Visit Dailymail.co.uk to learn more about these awesome creatures.
Photo taken at the Andasibe-Mantadia National Park in Madagascar.
[via Environmental Graffiti, Brainz, and Dailymail.co.uk]

It’s time for another astonishing visit the Department of Awesome Camouflage. This time we’re meeting a very special lizard. You can see the lizard in this photo, right? Don’t worry if you didn’t spot him right away. That just means he’s doing his job.

This is a Satanic Leaf-tailed Gecko (Uroplatus phantasticus). Indigenous to the island of Madagascar, these amazing creatures evolved to blend into leafy undergrowth so well that some even have notches in their leaf-shaped tails that make them look even more convincingly like dry, fallen leaves.

""The gecko’s colouration can be brown or grey and it can transform itself into amazing yellow, green, orange and pink hues. Geckos are one of Madagascar’s most unique species. As they sleep flattened against trees of branches with their heads pointing downwards, they can adjust their body coloration to their surroundings.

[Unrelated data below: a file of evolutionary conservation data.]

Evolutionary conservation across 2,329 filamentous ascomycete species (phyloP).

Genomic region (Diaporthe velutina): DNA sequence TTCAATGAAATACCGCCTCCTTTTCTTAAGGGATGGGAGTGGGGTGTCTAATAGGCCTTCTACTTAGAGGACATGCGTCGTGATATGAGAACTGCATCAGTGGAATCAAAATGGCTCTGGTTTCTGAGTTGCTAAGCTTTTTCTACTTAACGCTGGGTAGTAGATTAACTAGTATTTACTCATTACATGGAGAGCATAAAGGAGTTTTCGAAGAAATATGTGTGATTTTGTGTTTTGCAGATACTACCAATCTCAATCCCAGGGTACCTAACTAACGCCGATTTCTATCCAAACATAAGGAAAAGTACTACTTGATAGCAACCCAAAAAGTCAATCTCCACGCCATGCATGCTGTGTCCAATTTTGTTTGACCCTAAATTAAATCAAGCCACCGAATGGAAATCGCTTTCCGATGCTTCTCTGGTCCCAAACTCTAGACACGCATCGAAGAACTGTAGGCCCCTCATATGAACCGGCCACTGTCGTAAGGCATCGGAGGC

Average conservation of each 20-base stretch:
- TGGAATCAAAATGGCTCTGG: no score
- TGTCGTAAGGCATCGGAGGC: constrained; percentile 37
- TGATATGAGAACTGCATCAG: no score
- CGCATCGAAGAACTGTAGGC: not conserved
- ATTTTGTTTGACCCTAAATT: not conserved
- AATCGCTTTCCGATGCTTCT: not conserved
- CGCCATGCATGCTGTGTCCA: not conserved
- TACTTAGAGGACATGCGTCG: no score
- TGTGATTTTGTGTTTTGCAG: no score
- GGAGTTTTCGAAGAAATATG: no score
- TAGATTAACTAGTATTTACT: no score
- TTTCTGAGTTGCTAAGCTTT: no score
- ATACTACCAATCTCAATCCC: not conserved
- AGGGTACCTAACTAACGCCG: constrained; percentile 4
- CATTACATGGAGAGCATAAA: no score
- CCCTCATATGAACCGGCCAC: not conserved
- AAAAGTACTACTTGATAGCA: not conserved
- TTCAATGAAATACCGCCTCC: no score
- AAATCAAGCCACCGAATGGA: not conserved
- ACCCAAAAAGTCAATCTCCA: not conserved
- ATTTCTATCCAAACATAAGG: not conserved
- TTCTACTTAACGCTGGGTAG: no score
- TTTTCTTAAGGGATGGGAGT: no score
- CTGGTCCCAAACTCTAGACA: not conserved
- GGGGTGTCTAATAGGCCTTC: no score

When at rest laying head down on a mossy or lichen covered branch, geckos are almost impossible to see. The gecko is a master at disguise. Its large eyes help this nocturnal species hunt its prey, large mouths are capable of tackling oversized prey.”

Visit Dailymail.co.uk to learn more about these awesome creatures.

Photo taken at the Andasibe-Mantadia National Park in Madagascar.

[via Environmental Graffiti, Brainz, and Dailymail.co.uk]